What should Christian Marriage look like? (part 1)

I’m looking forward to preaching a 3 part mini-series on this in September 2017. Matt Chandler is masterful at this sort of thing. You won’t listen to these without enormous profit, I promise. Here’s his 3 part series on marriage: http://www.tvcresources.net/resource-library/series-index/captivated.

Husbands, love your wives, as Christ loved the church and gave himself up for her,
26 that he might sanctify her, having cleansed her by the washing of water with the word,
27 so that he might present the church to himself in splendor, without spot or wrinkle or any such thing, that she might be holy and without blemish.
28 In the same way husbands should love their wives as their own bodies. He who loves his wife loves himself.
29 For no one ever hated his own flesh, but nourishes and cherishes it, just as Christ does the church,
30 because we are members of his body.
31 “Therefore a man shall leave his father and mother and hold fast to his wife, and the two shall become one flesh.”
32 This mystery is profound, and I am saying that it refers to Christ and the church.
33 However, let each one of you love his wife as himself, and let the wife see that she respects her husband.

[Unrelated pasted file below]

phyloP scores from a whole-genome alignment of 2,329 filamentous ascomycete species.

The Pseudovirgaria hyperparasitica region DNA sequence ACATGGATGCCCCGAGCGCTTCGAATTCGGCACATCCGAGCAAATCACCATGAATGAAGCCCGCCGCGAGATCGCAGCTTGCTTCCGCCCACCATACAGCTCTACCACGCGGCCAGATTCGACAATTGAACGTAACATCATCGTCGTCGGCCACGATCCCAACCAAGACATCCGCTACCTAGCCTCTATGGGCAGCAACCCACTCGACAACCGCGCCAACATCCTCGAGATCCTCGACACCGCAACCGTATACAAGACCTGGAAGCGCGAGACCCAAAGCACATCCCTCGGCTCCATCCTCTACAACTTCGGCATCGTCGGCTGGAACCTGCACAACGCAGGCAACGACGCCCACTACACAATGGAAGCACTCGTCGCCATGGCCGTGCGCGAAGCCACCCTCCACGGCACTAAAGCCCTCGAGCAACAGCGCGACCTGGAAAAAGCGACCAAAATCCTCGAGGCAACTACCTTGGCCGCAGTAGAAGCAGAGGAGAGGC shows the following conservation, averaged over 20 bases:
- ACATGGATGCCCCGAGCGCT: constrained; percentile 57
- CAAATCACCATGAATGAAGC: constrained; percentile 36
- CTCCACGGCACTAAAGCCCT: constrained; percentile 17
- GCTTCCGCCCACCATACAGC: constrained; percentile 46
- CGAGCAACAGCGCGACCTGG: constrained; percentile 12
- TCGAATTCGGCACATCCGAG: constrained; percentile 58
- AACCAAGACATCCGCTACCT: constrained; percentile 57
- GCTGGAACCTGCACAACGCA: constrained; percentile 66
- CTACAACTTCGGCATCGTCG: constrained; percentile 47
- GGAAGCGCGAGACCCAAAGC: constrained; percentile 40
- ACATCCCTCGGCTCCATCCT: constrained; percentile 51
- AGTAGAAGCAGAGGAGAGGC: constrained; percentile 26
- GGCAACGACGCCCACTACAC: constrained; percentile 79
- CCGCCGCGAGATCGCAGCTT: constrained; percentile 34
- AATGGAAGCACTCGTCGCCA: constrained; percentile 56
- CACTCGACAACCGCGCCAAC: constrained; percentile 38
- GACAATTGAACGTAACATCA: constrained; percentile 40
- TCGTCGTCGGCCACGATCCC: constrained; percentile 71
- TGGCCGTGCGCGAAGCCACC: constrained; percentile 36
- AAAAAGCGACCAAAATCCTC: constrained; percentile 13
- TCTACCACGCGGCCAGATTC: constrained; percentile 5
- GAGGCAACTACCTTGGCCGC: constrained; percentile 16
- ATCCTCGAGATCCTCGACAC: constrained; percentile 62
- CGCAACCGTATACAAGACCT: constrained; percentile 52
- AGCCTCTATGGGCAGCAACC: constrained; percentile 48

– Ephesians 5:25-33

 

Struggling with Stress and Burnout?

“Mr. Dollar is asking, ‘How can I make more money?’
Mr. Ambitious is asking, ‘How can I get a promotion?’
Mr. Pleaser is asking, ‘How can I make my boss happy?’
Mr. Selfish is asking, ‘How can I get personal satisfaction in my job?’….
Mr. Perfectionist takes pride in flawless performance. If he ever makes a mistake in his work, he berates and flagellates himself….

They all look and feel miserable.

Then we bump into Mr. Grace, who’s asking, ‘In view of God’s amazing grace to me in Christ, how can I serve God and others here?'”

– David Murray in Reset: Living a Grace-Paced Life in a Burnout Culture

Here’s a helpful question to ask yourself: Are you regularly sleeping well? If not, something is wrong. Do you feel guilty for sleeping? If so, something is wrong. Adam slept in paradise God says sleep is a gift to his beloved, and Jesus slept in the boat even though a deadly storm raged. Never forget, “He gives to His beloved sleep,” – Psalm 127:2.

 

Public School? Private School? Home School?

The following is the monologue from a radio show I hosted on June 3, 2017. The show is entitled, A Visit to the Pastor’s Study.”

Thank you for joining us today. I’m Pastor Jon Shishko, guest-hosting for Pastor Bill Shishko. This episode of A Visit to the Pastor’s Study is entitled Public School? Private School? Home School? And we’ll consider the different options available to us for the education of our children.